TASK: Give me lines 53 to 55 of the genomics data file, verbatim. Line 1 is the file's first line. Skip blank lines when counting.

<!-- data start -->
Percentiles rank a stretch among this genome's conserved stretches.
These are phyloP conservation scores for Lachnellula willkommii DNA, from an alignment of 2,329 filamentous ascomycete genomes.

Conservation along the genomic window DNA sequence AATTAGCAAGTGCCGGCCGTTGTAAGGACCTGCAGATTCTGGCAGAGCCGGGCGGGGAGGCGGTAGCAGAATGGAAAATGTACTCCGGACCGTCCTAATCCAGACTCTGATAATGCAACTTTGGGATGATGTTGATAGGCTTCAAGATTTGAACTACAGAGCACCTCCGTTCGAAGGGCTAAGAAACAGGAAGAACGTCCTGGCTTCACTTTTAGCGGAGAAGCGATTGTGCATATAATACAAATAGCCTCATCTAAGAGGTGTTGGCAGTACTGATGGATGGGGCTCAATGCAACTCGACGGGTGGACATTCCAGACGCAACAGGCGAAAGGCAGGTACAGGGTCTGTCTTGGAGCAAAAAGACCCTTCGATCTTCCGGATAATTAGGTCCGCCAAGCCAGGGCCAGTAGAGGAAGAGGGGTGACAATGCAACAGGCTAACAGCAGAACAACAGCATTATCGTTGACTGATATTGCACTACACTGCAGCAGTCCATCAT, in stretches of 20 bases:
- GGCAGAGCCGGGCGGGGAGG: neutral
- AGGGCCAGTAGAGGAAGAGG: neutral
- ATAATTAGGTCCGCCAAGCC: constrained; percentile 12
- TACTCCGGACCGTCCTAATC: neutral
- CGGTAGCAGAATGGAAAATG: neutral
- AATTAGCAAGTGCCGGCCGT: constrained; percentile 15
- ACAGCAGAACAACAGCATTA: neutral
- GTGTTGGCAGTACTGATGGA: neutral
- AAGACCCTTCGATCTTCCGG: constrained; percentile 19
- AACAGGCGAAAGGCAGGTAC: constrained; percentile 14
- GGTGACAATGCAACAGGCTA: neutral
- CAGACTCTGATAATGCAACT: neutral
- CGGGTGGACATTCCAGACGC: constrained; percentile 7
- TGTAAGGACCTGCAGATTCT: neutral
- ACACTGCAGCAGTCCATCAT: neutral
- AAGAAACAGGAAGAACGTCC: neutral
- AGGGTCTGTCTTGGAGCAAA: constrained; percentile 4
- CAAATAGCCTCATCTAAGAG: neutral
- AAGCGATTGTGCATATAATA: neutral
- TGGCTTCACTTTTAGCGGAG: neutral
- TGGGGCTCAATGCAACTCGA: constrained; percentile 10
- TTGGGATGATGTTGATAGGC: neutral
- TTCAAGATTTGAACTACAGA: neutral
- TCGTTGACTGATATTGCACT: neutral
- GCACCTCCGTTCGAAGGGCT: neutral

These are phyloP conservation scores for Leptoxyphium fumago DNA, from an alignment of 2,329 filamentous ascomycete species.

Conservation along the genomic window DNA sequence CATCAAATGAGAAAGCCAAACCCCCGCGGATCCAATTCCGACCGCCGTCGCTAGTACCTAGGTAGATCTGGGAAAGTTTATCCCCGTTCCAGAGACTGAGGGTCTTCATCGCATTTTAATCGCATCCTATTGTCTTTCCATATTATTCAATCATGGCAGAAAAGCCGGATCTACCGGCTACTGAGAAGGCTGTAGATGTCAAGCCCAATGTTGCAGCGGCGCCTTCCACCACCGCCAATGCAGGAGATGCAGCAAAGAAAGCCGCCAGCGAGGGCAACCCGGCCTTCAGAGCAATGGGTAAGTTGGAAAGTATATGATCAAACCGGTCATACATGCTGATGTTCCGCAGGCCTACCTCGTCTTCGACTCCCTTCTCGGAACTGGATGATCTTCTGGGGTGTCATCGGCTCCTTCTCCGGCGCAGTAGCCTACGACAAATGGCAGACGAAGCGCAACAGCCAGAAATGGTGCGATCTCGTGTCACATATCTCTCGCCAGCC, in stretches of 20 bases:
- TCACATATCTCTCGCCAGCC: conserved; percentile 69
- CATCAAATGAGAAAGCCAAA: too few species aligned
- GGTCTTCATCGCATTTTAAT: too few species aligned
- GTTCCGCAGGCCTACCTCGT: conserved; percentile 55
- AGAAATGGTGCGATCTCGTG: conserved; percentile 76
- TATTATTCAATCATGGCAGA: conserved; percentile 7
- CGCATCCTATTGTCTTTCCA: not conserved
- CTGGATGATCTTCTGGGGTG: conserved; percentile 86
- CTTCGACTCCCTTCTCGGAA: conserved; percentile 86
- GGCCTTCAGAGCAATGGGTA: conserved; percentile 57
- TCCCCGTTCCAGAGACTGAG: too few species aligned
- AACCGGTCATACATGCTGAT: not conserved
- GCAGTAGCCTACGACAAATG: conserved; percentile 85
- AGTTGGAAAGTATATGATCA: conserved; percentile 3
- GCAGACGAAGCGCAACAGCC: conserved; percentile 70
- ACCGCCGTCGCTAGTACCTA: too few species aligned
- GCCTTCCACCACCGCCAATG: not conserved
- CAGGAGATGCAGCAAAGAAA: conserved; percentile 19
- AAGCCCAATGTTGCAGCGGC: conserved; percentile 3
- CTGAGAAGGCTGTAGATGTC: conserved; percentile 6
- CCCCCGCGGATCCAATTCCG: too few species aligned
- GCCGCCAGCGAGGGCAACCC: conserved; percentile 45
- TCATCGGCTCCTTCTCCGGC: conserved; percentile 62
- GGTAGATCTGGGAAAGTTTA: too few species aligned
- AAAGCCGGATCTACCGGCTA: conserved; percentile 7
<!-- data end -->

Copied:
- TCATCGGCTCCTTCTCCGGC: conserved; percentile 62
- GGTAGATCTGGGAAAGTTTA: too few species aligned
- AAAGCCGGATCTACCGGCTA: conserved; percentile 7